I imagine it, so it must be so!

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If only our businesses would unfurl in reality like they do in our minds.

Wishing or imagining I was successful in the past did not work out so well. When I owned a farm and a feed mill and was trying to manage the people, production, finance, marketing and what ended up feeling like the weight of the world on my shoulders, I failed. But I also learned the most valuable lessons I needed about living a fulfilling life. More on that later.

As we head into a new year, it’s an excellent time to examine our expectations and make sure we’re doing everything possible to make our dreams reality. One of the hardest lessons I ever learned about running a business: I can’t be good at everything.

Even more important: there are always vital tasks required that I just dislike doing. You know what happens then. Those detested chores get put on the back burner while we do what we enjoy.

Too often, we avoid what’s screaming for attention. We complain about it and blame government regulations, contractual obligations, the IRS, and sometimes people (like our spouses) who don’t have the faintest connection to the task we so want to sidestep. Do all of it long enough, though, and it will often come back to bite us with late charges, out-of-compliance penalties, a huge breakdown that could have been just a minor maintenance task two months earlier.

It can be very stressful and difficult to manage a business from behind, ultimately. One thing I remember from my defunct farm is my wife at the height of its difficulties asking me, “Why are you sabotaging yourself?” Basically, she wanted to know why I wasn’t doing what I knew I needed to do to stay successful.

At the time, I believed hard work equaled success. If I worked hard enough, everything would be OK. Not so if no sweat equity is devoted to those necessary things you’re predisposed to give a lower priority. There were many more than I wanted to admit. I also neglected the most important things in my life: my wife, family and faith.

Dont Sabotage Your Business Breakdown Meme 2019 01 04 16 50

In trucking, an owner-operator’s pursuit of miles can distract from the longer list of business and personal responsibilities. Having a to-do list for January 1 to tax day in April in this new year might help you spread out the necessities, reduce stress, and avoid sabotaging yourself. I began brainstorming my own list — there are more tasks than I first thought.

  • Accounts payable and receivable current?
  • Profit-and-loss statements current?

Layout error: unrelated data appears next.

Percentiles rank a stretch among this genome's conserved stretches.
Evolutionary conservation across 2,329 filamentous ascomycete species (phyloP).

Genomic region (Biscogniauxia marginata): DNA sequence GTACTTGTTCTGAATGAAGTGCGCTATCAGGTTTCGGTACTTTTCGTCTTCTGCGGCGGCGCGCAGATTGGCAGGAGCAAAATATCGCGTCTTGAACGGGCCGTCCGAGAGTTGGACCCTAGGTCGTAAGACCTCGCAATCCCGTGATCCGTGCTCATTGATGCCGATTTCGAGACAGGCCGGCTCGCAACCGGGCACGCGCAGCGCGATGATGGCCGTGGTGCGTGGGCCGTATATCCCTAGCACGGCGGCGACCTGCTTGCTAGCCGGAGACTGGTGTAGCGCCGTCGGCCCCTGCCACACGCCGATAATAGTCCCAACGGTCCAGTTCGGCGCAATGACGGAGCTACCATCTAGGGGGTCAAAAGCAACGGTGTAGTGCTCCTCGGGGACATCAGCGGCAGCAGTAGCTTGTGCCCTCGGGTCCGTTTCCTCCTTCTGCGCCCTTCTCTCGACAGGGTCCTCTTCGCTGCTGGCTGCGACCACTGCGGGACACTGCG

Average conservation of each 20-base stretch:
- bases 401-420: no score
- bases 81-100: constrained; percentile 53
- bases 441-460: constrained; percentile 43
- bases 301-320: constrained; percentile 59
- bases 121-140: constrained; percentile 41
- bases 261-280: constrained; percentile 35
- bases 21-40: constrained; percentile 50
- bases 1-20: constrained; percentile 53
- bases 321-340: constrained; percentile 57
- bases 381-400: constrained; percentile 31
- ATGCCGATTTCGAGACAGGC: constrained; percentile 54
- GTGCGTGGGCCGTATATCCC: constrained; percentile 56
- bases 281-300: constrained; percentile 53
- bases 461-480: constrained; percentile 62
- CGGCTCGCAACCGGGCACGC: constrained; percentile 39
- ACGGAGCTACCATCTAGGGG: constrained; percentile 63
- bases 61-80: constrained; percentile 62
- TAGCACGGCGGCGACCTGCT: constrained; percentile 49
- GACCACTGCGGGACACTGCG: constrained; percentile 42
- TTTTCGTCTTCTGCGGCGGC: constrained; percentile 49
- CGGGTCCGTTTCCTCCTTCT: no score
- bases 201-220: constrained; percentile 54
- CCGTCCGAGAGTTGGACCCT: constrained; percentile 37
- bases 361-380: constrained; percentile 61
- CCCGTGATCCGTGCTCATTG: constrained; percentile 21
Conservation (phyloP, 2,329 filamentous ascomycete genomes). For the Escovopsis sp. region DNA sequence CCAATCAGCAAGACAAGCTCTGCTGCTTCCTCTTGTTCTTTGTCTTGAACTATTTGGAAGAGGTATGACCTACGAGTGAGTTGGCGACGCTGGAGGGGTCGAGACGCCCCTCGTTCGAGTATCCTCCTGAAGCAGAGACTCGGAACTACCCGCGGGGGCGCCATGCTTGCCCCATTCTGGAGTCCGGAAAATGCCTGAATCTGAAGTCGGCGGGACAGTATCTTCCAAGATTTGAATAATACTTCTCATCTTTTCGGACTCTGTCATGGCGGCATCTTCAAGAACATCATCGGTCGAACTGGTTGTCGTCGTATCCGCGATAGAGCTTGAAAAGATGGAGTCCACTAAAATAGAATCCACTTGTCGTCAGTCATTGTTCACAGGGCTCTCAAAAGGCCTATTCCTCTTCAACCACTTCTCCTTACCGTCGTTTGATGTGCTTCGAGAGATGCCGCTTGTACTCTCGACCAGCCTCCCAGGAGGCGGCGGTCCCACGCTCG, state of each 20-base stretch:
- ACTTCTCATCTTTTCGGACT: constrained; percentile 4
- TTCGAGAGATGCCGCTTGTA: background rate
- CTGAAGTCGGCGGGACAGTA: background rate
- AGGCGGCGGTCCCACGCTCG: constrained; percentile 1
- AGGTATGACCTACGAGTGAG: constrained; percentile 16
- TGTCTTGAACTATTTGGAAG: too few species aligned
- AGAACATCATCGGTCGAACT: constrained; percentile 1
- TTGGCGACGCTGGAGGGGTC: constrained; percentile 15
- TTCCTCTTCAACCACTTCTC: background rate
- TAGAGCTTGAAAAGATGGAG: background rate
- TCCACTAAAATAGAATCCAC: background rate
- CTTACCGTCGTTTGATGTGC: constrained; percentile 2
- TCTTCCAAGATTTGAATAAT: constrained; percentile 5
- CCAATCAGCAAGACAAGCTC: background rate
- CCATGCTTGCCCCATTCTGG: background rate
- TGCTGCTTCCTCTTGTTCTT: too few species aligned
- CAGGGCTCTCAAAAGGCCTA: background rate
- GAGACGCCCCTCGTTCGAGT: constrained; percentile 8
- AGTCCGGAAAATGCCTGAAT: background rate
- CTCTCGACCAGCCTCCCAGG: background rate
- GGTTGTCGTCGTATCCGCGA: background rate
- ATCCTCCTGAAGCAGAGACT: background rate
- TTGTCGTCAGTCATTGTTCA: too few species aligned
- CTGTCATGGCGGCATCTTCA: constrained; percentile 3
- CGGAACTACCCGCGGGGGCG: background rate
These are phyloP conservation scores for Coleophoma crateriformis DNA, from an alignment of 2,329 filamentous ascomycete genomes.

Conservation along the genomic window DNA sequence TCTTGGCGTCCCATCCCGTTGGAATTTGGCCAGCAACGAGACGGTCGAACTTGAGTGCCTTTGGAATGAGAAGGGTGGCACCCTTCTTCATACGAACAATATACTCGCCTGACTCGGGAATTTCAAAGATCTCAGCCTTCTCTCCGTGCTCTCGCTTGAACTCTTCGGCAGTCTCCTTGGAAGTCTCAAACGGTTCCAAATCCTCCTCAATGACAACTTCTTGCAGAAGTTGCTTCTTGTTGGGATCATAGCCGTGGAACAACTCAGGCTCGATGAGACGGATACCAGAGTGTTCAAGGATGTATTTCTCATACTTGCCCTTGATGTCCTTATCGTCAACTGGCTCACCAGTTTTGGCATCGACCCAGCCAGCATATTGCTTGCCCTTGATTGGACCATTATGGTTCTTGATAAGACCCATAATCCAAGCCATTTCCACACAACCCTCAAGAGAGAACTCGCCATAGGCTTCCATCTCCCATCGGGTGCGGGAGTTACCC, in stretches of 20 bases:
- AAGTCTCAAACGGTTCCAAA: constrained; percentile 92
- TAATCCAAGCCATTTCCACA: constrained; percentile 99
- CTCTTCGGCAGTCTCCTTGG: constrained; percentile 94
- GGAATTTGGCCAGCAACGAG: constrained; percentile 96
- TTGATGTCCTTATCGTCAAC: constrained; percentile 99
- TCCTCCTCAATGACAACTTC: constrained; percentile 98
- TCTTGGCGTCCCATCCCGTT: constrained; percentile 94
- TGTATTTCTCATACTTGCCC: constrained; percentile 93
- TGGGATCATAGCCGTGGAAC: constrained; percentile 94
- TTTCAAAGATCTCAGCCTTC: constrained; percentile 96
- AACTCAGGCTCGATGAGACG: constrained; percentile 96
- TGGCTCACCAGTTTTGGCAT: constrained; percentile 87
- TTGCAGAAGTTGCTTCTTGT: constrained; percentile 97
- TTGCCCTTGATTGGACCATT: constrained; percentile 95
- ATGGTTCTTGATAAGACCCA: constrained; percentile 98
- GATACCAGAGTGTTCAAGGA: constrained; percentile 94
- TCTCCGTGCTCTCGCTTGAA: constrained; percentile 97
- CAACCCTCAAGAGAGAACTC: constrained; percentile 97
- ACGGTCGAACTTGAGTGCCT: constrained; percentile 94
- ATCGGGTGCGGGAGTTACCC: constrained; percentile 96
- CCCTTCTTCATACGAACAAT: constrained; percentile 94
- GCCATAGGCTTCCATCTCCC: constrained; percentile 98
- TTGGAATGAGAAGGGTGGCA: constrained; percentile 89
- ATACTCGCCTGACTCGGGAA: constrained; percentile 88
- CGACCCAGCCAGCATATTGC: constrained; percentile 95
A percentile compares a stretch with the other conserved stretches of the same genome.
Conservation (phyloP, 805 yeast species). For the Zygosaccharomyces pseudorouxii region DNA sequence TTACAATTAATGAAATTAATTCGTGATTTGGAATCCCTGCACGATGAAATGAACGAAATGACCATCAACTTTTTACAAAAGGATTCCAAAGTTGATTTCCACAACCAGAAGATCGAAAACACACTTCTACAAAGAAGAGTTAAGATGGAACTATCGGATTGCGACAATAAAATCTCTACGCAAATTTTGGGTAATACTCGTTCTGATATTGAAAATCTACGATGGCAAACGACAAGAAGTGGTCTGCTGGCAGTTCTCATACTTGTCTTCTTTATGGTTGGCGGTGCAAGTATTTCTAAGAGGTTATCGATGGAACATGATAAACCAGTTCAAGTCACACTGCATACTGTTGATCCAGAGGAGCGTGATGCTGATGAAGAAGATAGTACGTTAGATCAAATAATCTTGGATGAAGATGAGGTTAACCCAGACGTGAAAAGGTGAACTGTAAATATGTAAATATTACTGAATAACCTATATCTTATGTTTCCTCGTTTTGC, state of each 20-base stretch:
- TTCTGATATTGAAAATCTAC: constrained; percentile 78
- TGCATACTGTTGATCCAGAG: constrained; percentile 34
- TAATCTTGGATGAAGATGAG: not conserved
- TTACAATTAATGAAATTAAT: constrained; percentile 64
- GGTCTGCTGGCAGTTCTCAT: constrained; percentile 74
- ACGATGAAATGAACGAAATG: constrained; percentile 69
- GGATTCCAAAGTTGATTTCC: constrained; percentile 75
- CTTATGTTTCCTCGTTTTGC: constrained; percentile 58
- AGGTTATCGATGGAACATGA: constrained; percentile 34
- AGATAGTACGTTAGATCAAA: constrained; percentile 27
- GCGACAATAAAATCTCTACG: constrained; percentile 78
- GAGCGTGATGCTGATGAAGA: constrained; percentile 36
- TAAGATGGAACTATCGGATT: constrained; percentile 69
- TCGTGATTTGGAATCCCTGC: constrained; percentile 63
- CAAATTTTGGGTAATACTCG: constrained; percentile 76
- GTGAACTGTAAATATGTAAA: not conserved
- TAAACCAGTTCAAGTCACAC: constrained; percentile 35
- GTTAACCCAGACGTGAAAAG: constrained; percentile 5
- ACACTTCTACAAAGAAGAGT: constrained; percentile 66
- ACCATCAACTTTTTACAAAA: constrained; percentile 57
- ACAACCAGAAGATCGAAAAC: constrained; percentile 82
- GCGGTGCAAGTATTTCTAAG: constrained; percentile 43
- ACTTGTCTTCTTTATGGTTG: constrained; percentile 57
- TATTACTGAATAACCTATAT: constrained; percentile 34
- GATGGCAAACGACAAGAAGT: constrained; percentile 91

• Quarterly taxes current?
  • Who is doing my taxes, and what are their due dates for information?
  • Retirement contributions — IRA, 401, SEP?
  • 2019 permits and plates?
  • Medical certification?
  • Equipment inspections current or scheduled?
  • Preventive maintenance current?
  • Business insurance current?
  • Medical and disability insurances?
  • Reevaluate the value of my equipment to reduce physical-damage insurance cost?
  • When applicable, Sub-S, or LLC, corporate annual meeting minutes current?
  • Balance sheet or current financial statement?
  • Check credit score?
  • Develop a 2019 budget for my business and personal spending?
  • Have a plan to reduce debt?
  • Plan for personal time?
  • Download my e-logs?
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… It could well go on.

The good news is we can learn to set priorities and deal with dreaded or unpleasant tasks, and get help:

  • Take full advantage of company staff if you are a contractor.
  • Hire an accountant and/or tax preparer if numbers aren’t your thing.
  • A financial adviser, a factoring service and/or even some brokers can help keep your financial health on track, just a like a good relationship with a doctor or other healthcare provider can keep you passing your DOT physical.
  • While some owner-operators work on their own trucks with success, others need a trustworthy equipment maintenance partner to ensure breakdowns don’t interfere with profitability.

Ask yourself, ultimately, who’s keeping you accountable? If self-motivation doesn’t work for the mundane tasks, consider a partner or a mentor who demonstrates strength and leadership in your areas of need.

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